The Private Prison Information Act of 2017 would accomplish the following:

  • Create a mechanism by which federal contracting agencies can ensure that non-federal entities provide the information and access to records necessary for the government to respond to FOIA requests relating to prisons, jails, or detention facilities holding federal prisoners or detainees;

  • Place the obligation to respond to FOIA requests relating to non-federal prisons, jails, or detention facilities holding federal prisoners or detainees on the federal contracting agencies, using existing FOIA procedures; and

  • Continue to allow the government to protect confidential, privileged, and sensitive information from public disclosure under existing exemptions and exclusions.

Thank you for your attention to this matter. If you have any questions, please contact Lisa Rosenberg, Executive Director of OpenTheGovernment, at lrosenberg@openthegovernment.org, or 202.332.6736.


Sincerely,


American Civil Liberties Union
American Library Association
American Society of News Editors
Association of Alternative Newsmedia
Backbone Campaign
Campaign for Accountability
Citizen for Responsibility and Ethics in Washington (CREW)
Defending Rights & Dissent
Demand Progress
Detention Watch Network
Free Liberal
Government Accountability Project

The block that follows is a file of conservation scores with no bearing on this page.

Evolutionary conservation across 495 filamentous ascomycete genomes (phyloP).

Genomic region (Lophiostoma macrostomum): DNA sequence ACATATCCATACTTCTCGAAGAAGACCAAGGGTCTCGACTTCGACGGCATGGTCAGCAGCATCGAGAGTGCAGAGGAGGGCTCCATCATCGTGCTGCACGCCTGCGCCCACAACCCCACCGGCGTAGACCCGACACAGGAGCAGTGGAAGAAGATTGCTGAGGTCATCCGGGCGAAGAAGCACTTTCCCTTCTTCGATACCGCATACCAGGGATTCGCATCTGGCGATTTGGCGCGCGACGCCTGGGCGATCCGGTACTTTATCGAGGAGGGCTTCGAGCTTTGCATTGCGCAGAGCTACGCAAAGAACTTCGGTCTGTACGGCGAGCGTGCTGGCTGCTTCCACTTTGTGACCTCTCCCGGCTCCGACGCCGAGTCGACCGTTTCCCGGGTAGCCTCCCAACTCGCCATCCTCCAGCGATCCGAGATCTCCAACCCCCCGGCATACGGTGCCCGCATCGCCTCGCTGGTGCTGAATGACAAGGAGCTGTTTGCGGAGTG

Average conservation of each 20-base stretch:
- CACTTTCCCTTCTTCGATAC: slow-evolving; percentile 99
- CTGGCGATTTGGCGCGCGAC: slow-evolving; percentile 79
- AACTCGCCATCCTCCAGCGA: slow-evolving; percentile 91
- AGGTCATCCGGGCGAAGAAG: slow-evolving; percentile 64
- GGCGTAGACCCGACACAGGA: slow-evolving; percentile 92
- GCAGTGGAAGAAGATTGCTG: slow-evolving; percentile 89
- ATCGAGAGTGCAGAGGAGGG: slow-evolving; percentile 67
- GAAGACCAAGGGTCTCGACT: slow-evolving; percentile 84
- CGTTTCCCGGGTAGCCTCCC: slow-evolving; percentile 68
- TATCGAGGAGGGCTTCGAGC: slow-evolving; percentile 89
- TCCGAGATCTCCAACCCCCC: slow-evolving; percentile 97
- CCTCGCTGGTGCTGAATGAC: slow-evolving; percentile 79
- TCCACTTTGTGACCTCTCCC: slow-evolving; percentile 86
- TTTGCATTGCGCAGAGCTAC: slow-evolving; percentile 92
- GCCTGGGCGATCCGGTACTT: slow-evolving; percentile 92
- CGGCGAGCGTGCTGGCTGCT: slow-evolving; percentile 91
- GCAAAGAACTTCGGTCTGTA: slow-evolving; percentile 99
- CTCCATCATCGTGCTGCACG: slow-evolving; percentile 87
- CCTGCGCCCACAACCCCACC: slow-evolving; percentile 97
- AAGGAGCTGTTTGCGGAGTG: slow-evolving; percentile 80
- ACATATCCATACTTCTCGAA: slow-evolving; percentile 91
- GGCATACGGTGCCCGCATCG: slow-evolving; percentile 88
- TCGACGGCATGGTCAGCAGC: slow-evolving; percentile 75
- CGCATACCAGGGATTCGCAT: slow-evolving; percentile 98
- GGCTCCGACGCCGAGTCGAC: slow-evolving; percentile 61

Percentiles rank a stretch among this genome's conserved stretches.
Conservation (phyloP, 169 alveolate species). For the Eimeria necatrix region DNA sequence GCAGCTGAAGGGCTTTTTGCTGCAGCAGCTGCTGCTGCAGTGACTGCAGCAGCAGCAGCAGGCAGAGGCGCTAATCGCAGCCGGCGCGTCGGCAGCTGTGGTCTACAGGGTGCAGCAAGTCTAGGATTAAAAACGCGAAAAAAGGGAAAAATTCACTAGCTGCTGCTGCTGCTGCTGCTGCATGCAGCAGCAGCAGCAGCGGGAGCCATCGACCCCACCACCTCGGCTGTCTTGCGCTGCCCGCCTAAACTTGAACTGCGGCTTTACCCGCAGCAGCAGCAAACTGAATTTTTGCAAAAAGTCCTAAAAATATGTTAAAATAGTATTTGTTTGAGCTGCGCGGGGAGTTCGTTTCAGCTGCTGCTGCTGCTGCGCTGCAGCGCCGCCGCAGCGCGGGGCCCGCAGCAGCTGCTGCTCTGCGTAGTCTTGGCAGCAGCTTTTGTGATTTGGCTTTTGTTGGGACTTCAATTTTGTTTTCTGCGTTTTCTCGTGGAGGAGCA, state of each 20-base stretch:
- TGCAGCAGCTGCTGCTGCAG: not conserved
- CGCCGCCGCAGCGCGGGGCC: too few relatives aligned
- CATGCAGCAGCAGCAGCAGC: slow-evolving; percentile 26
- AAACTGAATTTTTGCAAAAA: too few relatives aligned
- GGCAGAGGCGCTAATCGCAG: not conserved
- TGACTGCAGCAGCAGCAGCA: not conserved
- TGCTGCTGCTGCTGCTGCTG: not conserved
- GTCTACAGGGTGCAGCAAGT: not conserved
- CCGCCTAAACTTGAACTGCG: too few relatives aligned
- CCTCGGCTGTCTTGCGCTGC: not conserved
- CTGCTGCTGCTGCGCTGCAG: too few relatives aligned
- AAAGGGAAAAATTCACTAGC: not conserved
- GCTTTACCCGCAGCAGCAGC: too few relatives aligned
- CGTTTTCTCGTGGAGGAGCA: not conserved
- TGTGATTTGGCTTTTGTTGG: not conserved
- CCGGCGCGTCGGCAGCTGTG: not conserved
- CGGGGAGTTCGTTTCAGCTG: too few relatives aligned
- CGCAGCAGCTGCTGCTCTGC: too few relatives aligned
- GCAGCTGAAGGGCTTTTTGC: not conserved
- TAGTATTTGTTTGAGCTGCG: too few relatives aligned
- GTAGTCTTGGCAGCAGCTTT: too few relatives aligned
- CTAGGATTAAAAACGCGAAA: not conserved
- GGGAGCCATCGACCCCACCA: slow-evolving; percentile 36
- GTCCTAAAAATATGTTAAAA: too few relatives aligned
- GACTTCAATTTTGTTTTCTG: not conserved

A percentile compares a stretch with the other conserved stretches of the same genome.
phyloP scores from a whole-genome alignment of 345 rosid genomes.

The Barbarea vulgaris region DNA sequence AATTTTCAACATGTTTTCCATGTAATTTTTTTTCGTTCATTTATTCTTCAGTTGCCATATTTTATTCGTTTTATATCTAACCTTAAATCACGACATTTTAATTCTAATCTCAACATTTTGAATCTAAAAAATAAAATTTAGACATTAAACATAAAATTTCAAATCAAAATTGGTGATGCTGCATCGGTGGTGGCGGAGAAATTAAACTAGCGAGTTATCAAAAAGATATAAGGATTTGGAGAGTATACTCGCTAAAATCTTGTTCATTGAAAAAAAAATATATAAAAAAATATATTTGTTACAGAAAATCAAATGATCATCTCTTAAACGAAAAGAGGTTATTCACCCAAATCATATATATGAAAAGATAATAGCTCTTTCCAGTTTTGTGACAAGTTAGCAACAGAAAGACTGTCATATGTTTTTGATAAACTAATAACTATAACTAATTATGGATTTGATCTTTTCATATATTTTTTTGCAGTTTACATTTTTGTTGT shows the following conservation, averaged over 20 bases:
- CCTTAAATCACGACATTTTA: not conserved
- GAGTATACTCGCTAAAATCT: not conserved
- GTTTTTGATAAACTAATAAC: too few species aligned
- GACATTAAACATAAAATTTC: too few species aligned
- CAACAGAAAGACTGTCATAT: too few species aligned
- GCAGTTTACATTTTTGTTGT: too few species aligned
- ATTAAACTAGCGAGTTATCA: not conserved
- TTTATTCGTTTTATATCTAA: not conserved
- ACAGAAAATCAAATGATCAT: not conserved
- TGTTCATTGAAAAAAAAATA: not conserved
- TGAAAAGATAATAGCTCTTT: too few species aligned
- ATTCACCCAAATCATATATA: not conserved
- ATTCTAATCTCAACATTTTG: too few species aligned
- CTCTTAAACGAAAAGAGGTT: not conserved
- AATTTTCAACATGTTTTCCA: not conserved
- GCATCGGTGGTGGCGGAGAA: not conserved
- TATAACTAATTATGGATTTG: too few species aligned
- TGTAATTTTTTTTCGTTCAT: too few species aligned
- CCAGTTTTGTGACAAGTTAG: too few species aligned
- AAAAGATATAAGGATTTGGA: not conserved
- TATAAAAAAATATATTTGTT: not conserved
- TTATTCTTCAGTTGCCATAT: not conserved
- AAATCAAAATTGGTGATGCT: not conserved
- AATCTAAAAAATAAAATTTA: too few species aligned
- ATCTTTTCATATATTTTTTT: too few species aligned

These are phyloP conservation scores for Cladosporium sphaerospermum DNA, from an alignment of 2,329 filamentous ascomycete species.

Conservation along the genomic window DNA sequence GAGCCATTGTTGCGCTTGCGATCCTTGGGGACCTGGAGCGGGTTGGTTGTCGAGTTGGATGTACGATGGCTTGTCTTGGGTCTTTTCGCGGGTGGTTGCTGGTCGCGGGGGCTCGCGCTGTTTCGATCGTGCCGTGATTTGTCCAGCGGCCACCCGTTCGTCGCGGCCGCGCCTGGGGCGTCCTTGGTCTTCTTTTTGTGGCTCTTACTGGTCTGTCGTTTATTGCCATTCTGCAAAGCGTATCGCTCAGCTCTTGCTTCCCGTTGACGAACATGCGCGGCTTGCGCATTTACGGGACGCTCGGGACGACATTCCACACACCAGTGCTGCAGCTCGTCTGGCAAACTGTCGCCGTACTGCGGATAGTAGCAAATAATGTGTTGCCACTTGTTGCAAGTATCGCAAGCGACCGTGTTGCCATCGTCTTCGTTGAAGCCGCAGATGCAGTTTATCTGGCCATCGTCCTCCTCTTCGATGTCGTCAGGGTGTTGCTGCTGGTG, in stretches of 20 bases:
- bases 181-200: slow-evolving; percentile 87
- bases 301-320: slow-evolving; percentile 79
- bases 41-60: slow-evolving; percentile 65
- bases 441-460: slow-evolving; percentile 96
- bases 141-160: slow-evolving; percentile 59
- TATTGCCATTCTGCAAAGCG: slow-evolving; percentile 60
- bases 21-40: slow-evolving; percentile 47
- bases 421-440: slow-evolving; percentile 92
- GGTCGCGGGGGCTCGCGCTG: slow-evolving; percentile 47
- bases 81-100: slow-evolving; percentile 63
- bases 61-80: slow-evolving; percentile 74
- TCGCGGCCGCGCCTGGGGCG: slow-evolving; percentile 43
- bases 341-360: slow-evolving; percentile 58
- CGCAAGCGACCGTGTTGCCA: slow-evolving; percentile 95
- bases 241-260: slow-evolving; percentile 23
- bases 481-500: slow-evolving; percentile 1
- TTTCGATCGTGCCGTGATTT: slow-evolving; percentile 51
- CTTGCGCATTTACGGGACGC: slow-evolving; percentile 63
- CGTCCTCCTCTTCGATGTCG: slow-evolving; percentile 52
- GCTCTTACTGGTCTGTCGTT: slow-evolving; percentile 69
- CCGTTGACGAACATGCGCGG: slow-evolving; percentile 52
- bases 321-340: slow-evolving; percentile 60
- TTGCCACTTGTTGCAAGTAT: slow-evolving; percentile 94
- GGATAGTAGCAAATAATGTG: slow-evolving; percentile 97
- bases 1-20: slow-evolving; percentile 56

Government Information Watch
Human Rights Watch
In the Public Interest OpenTheGovernment
Liberty Coalition MuckRock
National Council of Churches
National LGBTQ Task Force Action Fund
National Security Archive
New England First Amendment Coalition
OpenTheGovernment
People For the American Way
Project On Government Oversight
Public Citizen
Reporters Committee for Freedom of the Press
Taxpayers Protection Alliance
FreedomWorks
The Rutherford Institute

___________________

[1] U.S. Department of Justice, Office of the Inspector General, Review of the Federal Bureau of Prisons’ Monitory of Contract Prisons, August 2016.

[2] U.S. Department of Justice, Bureau of Justice Statistics, Prisoners in 2015, December 2016.

[3] U.S. Department of Homeland Security Advisory Council, Report of the Subcommittee on Privatized Immigration Detention Facilities, December 1, 2016.

[4] On February 23, 2017, Attorney General Jeff Sessions rescinded the Justice Department’s August 2016 directive to the Bureau of Prisons to either reduce or decline to renew private-prison contracts.

[5] On May 10, 2017, Attorney General Jeff Sessions announced a new charging and sentencing policy, ordering federal prosecutors to seek the toughest penalties possible for nonviolent defendants.

[6] See Department of Justice, Office of the Inspector General, Audit of the United States Marshals Service Contract No. DJJODT70002 with CoreCivic, Inc., to Operate the Leavenworth Detention Center Leavenworth, Kansas, April 2017.

[7] ICE withholds information, for example, that would clarify the cost of detention in private facilities, claiming the “confidential or privileged information” would cause substantial competitive harm to private contractors if released to the public. See Banking on Detention, Detention Watch Network & Center for Constitutional Rights, 2016 update.